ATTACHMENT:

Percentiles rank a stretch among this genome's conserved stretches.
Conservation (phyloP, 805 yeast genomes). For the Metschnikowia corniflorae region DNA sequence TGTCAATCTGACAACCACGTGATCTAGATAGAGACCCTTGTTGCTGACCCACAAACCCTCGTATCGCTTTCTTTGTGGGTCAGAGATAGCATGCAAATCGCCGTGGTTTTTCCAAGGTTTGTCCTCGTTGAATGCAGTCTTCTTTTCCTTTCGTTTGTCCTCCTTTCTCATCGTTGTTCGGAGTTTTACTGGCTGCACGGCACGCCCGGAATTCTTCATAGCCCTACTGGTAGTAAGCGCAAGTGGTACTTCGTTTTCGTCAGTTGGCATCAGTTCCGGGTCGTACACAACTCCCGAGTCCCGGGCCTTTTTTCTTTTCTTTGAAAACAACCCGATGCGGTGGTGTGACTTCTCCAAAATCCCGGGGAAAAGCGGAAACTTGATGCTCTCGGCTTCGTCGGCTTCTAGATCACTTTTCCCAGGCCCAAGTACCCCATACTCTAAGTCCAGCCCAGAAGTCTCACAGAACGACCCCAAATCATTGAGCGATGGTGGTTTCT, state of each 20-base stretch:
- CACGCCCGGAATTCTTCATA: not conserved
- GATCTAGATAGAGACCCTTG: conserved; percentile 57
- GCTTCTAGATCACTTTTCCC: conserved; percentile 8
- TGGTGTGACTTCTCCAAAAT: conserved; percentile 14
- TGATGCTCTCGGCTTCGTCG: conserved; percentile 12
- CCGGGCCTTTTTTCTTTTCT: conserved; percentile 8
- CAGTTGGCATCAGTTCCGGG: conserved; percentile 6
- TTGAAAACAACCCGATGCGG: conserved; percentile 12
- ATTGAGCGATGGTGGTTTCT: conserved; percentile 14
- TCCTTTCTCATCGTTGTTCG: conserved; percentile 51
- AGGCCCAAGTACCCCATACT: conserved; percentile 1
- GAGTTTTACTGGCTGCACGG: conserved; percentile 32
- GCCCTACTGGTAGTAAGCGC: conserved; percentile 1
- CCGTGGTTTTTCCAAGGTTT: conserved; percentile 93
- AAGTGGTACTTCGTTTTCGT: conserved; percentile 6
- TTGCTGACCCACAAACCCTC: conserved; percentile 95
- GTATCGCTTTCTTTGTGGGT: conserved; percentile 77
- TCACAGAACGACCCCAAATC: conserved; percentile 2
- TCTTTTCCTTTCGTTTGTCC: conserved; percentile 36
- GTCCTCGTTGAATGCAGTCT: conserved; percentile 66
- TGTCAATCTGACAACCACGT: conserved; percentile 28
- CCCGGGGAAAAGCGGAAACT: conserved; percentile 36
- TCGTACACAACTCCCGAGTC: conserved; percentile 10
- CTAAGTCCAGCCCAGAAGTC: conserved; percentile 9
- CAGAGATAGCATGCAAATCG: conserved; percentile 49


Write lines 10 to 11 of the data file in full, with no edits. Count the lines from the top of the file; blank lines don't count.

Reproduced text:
- TTGAAAACAACCCGATGCGG: conserved; percentile 12
- ATTGAGCGATGGTGGTTTCT: conserved; percentile 14